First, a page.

The 2020 election is likely to bring changes to the FCC, regardless of which party wins the presidential election. What process and substantive changes will the next administration bring to the FCC? Join Partners John Heitmann and Steve Augustino on September 14 at the 2020 INCOMPAS Show for a discussion of what to expect at the FCC as we look toward 2021. They will cover the “digital divide,” 5G deployment, privacy, and other issues that will be affected by the outcome of the election.

Click here for more information on this and other sessions at the virtual conference.

Please join us on September 17 for an overview of the FCC’s Rural Digital Opportunity Fund (“RDOF”), the agency’s largest universal service high-cost program designed to support broadband deployment in unserved areas. One year after the RDOF’s Notice of Proposed Rulemaking, the FCC is preparing for the Phase I auction of up to $16 billion in support on October 29, 2020. This webinar will take listeners through what they need to know ahead of the auction, including the auction structure, performance requirements, deployment obligations, and post-auction considerations. We will cover:

  • The background of the RDOF and how it relates to Connect America Fund Phase II;
  • How the RDOF works (budget, eligible areas, support awarded, deployment);
  • The two-stage RDOF application process;
  • Unresolved issues and potential pitfalls in RDOF; and
  • Considerations and recommendations for RDOF participants.

The webinar will also focus on the process for petitioning the states and/or the FCC for eligible telecommunications carrier (ETC) status, which will be required before the winning entities can provide service and receive the support. Register here.

This event builds on our annual Universal Service Fund webinar and ongoing coverage of the FCC’s efforts to close the “digital divide” between rural and urban areas.

Americans who lack high-speed broadband internet access are caught on the wrong side of the “Digital Divide,” with students facing a “homework gap” and adults, and even entire communities, facing an “opportunity gap” that impacts everything from jobs, education, and healthcare to sustainability and well-being. In this episode of Kelley Drye’s Legal Download, Partner John Heitmann and Associate Carolyn Mahoney discuss the increasing importance of access to advanced communications networks and services, and a few of the legal issues involved in closing the digital divide and enabling connected life.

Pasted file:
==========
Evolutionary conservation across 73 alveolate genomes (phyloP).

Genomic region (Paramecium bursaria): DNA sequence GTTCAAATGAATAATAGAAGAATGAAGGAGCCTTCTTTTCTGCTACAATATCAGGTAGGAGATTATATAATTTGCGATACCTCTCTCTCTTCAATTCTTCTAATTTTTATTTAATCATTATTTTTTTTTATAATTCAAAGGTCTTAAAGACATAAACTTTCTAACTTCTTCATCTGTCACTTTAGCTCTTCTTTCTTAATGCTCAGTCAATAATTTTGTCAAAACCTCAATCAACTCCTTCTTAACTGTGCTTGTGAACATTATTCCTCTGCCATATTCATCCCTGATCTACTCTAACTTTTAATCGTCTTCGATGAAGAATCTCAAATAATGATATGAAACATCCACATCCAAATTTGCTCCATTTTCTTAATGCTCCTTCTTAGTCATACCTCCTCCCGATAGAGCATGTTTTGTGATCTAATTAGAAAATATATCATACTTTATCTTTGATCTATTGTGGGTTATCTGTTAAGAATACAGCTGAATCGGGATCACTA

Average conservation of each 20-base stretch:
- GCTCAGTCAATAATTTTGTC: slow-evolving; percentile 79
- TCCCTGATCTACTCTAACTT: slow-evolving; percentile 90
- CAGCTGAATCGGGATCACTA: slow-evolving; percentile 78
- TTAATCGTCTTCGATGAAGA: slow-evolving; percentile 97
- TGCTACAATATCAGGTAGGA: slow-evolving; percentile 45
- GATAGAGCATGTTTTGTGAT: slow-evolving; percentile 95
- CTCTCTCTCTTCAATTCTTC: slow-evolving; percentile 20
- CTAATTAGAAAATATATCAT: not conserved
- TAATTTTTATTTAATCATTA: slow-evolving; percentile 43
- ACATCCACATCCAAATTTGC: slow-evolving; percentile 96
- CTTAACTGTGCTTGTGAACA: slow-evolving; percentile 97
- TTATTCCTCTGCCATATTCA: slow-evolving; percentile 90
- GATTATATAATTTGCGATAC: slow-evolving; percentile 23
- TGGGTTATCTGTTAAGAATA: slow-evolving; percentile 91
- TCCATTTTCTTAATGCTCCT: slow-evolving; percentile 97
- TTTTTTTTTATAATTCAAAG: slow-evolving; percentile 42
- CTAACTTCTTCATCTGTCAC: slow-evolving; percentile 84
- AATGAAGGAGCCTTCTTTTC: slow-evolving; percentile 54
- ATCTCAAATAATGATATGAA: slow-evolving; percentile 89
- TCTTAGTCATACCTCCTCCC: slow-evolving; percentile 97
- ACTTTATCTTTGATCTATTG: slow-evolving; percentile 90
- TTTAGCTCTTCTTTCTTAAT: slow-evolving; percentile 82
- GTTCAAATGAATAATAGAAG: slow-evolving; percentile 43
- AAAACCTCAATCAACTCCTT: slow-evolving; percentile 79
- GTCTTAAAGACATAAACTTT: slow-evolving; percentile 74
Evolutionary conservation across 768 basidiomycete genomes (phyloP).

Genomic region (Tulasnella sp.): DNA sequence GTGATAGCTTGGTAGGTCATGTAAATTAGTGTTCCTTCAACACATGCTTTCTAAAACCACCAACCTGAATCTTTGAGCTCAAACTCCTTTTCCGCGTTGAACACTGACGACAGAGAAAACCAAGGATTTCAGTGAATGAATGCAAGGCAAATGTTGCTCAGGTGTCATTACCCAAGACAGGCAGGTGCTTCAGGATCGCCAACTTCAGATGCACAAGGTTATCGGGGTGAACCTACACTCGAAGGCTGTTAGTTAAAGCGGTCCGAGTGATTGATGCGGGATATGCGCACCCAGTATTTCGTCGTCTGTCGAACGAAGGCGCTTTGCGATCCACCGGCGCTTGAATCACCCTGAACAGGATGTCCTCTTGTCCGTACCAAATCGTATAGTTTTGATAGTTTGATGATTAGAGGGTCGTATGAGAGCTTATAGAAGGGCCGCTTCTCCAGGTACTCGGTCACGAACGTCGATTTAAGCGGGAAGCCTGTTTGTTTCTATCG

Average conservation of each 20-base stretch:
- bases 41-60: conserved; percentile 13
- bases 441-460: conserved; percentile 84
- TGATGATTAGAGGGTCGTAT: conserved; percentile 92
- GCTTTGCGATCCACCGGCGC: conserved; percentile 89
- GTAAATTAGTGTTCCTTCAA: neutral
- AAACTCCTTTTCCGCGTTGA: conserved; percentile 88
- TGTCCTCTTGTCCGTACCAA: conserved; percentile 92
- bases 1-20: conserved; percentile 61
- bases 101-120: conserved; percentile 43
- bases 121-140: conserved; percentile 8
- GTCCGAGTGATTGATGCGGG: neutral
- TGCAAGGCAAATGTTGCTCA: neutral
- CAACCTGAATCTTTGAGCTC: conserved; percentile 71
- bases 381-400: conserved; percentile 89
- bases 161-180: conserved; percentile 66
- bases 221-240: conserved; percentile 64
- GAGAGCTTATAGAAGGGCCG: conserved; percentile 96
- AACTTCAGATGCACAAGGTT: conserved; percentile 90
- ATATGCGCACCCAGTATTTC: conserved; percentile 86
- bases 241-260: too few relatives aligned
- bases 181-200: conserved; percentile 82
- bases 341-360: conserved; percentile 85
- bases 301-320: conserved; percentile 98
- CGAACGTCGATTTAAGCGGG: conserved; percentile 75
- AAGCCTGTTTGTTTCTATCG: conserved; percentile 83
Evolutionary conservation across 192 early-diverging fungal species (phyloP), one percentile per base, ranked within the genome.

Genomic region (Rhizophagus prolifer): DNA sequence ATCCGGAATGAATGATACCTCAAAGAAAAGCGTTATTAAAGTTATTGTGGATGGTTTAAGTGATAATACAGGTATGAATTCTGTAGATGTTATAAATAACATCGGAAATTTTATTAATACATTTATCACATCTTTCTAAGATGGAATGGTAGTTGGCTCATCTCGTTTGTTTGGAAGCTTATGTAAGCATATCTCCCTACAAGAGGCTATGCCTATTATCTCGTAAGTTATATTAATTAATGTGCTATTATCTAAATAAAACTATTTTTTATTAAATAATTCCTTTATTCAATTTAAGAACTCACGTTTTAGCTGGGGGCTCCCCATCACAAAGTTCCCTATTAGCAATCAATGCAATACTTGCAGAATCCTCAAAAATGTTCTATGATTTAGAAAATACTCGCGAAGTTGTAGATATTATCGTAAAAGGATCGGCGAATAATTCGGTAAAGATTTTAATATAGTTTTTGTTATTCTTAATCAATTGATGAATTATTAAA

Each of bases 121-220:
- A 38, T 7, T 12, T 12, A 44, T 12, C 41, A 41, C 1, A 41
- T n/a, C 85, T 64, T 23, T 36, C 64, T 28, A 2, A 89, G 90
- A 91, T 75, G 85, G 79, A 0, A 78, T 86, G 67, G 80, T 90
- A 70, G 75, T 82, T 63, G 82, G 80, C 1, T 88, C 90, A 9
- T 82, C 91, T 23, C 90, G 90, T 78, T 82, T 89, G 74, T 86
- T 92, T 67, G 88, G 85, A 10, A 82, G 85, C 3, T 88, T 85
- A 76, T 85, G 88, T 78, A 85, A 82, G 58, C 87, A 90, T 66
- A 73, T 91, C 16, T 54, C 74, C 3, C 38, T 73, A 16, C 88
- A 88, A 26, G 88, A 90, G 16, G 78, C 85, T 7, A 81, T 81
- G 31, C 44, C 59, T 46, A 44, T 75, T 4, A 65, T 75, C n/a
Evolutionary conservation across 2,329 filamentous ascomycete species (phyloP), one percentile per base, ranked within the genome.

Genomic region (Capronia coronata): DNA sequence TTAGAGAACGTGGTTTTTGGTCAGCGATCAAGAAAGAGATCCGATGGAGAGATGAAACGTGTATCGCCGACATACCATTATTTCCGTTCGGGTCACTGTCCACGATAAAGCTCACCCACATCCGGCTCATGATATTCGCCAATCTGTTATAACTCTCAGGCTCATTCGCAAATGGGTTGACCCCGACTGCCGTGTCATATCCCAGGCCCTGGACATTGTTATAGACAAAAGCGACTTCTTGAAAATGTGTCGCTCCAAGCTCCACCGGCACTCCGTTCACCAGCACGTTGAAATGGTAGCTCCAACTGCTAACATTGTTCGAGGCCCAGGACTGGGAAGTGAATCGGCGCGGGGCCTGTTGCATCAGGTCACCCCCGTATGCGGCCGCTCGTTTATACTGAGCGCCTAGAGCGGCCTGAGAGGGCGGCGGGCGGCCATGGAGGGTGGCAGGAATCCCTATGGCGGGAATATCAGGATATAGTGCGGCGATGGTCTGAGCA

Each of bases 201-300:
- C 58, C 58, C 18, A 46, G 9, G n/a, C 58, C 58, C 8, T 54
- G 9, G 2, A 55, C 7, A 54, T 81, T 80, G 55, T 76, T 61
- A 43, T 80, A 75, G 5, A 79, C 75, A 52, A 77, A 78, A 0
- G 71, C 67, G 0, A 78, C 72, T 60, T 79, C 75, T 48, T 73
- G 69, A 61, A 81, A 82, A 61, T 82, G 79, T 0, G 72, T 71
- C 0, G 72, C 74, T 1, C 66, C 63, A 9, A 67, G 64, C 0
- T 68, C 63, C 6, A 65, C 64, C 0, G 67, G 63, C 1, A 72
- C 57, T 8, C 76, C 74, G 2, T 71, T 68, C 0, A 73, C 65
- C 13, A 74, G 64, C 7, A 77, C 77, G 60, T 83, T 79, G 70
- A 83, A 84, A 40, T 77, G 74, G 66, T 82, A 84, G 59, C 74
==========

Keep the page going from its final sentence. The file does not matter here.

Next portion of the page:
Click here to listen and subscribe.

Protecting the U.S. communications supply chain from national security threats has become a priority for the Federal Communications Commission (“FCC” or “Commission”) and the agency’s recent Communications Supply Chain Protection proceeding resulted in new rules restricting the use of universal service support funds for certain equipment and services and the designation of Huawei and ZTE as national security threats to the communications networks and supply chain. The recently enacted Secure and Trusted Communications Networks Act of 2019 (“Secure Networks Act”) requires the FCC to adopt additional communications supply chain protection measures and the Declaratory Ruling (“Declaratory Ruling”) and Second Further Notice of Proposed Rulemaking (“Second FNPRM”), adopted by the FCC’s at its July Open Meeting, continues the Commission’s implementation of the Secure Networks Act. The Declaratory Ruling/Second FNPRM declares the Commission’s compliance with the Secure Networks Act’s federal funding prohibition requirement and seeks comment on the FCC’s proposed interpretation and implementation of other provisions including key definitions and the identification of equipment and services subject to federal funding prohibitions.